A House committee's effort to cut through the regulatory thicket surrounding financial aid for college students has opened a second front in the battle to repeal the anti-drug provision of the Higher Education Act (HEA). Under this provision, which bars financial aid to students convicted of a drug crime, some 43,000 college students have lost financial aid this year. The HEA anti-drug provision has sparked a huge opposing coalition, including students, universities, financial aid administrators, and educational and civil rights organizations. The provision is also under direct attack through a bill, H.R. 786, introduced by Rep. Barney Frank (D-MA), which has already attracted 55 cosponsors.
Now repeal of the HEA anti-drug provision has made it onto the House Education and Work Force Committee's 21st Century Competitiveness Subcommittee's higher education regulatory reform agenda. The subcommittee's initiative to identify and eliminate "needless or overly burdensome regulations," titled "Upping the Effectiveness of Our Federal Student Aid Programs," or FED UP, was announced in May. In a May 24 letter to the higher education community, subcommittee head Rep. Buck McKeon (R-CA) and ranking minority member Rep. Patsy Mink (D-HA) urged interested parties to submit proposals on regulations that "are out of date, have become more of a burden than they're worth, or otherwise prevent colleges and universities from helping students graduate from college" (http://edworkforce.house.gov/issues/107th/education/fedup/).
In a survey of suggested regulatory relief proposals published by the subcommittee last month, repealing the HEA anti-drug provision is item 49 out of 103 recommended regulatory or statutory changes to the financial aid program. "Eliminate these requirements," is the change suggested in the survey. In its rationale for the change, the draft noted that, "These are regulations and statutory requirements that have no bearing on a student's propensity for educational success. These regulations add complexity to the student aid application and process without providing any significant social benefit."
Rep. Mark Souder (R-IN), the author of the anti-drug measure, has in recent months backtracked from the language he drafted and criticized the Department of Education for implementing the law as he wrote it, which calls for student drug law violators to lose financial aid regardless of when they were convicted. Souder now says that the law should only apply to students who receive drug convictions while receiving financial aid.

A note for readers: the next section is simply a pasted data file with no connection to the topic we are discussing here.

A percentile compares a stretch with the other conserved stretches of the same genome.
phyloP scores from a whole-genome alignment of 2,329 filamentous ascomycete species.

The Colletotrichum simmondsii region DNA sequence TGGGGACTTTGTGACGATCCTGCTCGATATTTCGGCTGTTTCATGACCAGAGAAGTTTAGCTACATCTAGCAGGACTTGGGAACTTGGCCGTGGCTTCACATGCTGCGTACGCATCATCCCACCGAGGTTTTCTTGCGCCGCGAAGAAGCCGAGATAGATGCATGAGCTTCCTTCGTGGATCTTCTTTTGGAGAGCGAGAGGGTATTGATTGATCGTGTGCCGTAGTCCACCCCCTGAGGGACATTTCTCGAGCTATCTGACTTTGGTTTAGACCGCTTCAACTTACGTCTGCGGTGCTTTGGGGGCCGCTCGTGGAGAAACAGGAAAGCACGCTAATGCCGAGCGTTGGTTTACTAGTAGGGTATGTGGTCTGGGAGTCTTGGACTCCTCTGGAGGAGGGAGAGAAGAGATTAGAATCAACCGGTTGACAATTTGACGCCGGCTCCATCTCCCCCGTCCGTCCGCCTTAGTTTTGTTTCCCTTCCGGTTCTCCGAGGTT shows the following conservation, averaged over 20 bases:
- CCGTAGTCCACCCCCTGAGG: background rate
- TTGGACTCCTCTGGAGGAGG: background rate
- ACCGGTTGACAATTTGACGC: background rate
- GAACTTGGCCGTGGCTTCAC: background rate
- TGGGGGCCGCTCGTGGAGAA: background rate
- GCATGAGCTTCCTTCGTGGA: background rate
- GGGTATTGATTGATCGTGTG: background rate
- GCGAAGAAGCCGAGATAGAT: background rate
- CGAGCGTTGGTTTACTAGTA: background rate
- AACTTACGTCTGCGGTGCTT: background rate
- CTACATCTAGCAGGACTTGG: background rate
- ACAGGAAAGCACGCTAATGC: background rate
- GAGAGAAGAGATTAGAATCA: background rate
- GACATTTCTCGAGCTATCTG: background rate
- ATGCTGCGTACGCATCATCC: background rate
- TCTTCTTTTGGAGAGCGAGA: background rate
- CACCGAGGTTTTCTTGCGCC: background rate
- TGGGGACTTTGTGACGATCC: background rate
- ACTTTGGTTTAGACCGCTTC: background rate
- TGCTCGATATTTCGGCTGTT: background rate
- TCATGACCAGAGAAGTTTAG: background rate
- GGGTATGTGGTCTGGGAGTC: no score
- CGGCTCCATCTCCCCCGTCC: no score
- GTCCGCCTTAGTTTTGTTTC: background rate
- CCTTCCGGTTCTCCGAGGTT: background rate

But that isn't good enough for repeal backers, who have hailed FED UP's inclusion of repeal of the HEA's anti-drug provision as a major step toward repeal.
"In our view, the anti-drug provision has so many legislative problems that you can't get a workable regulation out of it," said Becky Timmins, head of government relations for the American Council on Education (ACE). ACE and the National Association of Student Financial Aid Administrators (NASFAA) are two of the education organizations that have pushed for repeal of the provision from early on. "Souder's effort to change the way the Department of Education interprets the rules has gone nowhere," she told DRCNet. "While a Souder rewrite to exclude past convictions would be helpful to some people, it just doesn't address the other problems with the law. We don't see Souder's effort as unwelcome," Timmins added, "it is just not a remedy for all those other problems."
"This shows that Congress is heeding our message. We already have one bill in the works, and this will turn into a bill, too," SSDP president Shawn Heller told DRCNet. "Rep. Souder wants to be a reformer now, but the rest of Congress is not being misled by Souder's attempt to make a bad law less worse. Other members of Congress would like to see this miserable piece of legislation just go away."
"This is an important step for repealing the HEA drug provision," said Bill McColl of The Lindesmith Center-Drug Policy Foundation, which has provided limited support to the effort. "This shows repeal is not just on the plate for the drug reformers, but that the law has become a terrible burden on financial aid administrators," he told DRCNet. "What this really says is that HEA drug provision repeal is on the agenda of the education organizations."
"Absolutely right," said ACE's Timmins. "We were first at the table trying to get rid of this. We fought this tooth and nail in the legislative stage as well as during the early rounds of rule-making," Timmins pointed out. "It's bad law, bad regulations, and it's just not implementable."
But while Timmins said the response to the FED UP initiative showed that repeal of the drug provision was a "community priority," she told DRCNet it probably would not happen until 2003 or even later. "The regulatory route has failed, and I think repeal will be dealt with as part of the HEA reauthorization set for next year," she said. "But in reality, it won't be done next year. They are behind on the Hill."
For TLC-DPF's McColl, now is a time for building up the bases. "Lindesmith is ready to step up the advocacy pressure when the time is right, but right now we need to be building up the grassroots," he said.